Famous for its picturesque Alpine backdrop, which was immortalized in modern culture with film ‘The Sound of Music’, Salzburg is the fourth largest city in Austria and features some stunning baroque architecture. Also known for being the birthplace of Mozart, the city has an abundance of historical and cultural hotspots. Salzburg has plenty of modern thrills to offer visitors too. The city is home to football and ice hockey teams who compete with the best in Europe, while it also has a nightlife that’s up there with many other major cities in Central Europe, including those to the south in Italy. The mountainous backdrop means that you can expect some pretty chilly weather, especially during winter.
A saloon car is recommended for tackling the winding roads which are commonplace in and around Salzburg. It would also be useful for driving uphill, which again is pretty common.
Driving in Slazburg
Road Driving Side
Urban Speed Limit
Rural Speed Limit
Motorway Speed Limit
Important things to note
Don’t forget to pack a phrasebook as the signs in and around Salzburg are quite small and written in traditional German font, which can be difficult to read.
The roads in Salzburg are well connected to both Vienna and Munich, should your schedule allow it, Munich being just an hour and a half drive away.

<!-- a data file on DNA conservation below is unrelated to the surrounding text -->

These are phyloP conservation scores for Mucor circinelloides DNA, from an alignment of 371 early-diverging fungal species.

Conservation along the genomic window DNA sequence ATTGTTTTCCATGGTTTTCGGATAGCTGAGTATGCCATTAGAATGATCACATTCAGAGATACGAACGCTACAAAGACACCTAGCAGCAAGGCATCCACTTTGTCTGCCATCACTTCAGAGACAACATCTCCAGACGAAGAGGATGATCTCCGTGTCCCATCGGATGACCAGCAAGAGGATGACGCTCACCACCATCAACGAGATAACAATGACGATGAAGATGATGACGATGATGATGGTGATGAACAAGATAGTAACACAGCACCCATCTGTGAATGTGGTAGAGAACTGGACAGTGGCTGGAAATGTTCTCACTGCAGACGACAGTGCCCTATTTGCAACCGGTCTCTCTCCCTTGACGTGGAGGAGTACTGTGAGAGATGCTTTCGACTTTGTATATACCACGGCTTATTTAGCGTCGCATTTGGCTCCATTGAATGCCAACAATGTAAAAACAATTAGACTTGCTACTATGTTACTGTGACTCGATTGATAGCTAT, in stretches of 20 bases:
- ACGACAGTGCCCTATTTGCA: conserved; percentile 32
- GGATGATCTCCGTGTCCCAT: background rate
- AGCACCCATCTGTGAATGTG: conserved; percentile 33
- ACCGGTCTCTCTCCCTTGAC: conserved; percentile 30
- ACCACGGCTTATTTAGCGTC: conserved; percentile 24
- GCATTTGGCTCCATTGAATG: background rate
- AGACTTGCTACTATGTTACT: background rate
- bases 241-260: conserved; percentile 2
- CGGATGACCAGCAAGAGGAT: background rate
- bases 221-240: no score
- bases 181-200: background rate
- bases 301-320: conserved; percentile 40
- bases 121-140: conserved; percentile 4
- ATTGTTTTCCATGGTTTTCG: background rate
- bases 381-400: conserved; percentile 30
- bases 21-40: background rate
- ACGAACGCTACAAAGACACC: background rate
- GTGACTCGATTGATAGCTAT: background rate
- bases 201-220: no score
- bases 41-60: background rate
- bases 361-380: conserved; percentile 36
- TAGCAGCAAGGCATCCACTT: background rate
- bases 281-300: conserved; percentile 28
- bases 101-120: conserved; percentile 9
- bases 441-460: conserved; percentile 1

If you are travelling between October and April, snow chains are required by law as Salzburg can suffer from extreme weather conditions.
Highlights & Hotspots
To enjoy stunning views of Salzburg and its surrounding valleys and mountains, a trip to the top of the castle at Hohensalzburg Fortress is essential. Explore over 900 years of history within the towering walls, carved prince-archbishops’ apartments and Romanesque church.
The surrounding Old Town area is also incredibly beautiful and you can easily while away an afternoon soaking up the atmosphere. Take a cable car up to Untersberg, a massif of the Berchtesgaden Alps, sitting pretty on the border between Austria and Germany.
Mozarteum is a must see for anyone with even a passing interest in classical music and Salzburgs most famous son. Not only will you get a fascinating insight into the composer’s birthplace and life, but during summer months, festivals are held, where Mozart Matinees and other concerts play out in the sumptuous surroundings.
For a five star dining experience, pay a visit to Restaurant Esszimmer which offers the finest Austrian Cuisine. For something a little less damaging on your budget, head along to Paul Stube, a favourite hangout for locals and tourists alike. Advance booking is advised for both of the aforementioned restaurants.
Salzburg W.A Mozart International Airport is a convenient 20 minute drive from the city centre. It‚Äôs close to the A1 motorway, which will take you across the border with Germany in one direction and to central Salzburg in the other.
The airport has one passenger terminal and takes in flights from major cities across Europe, not to mention other parts of Austria.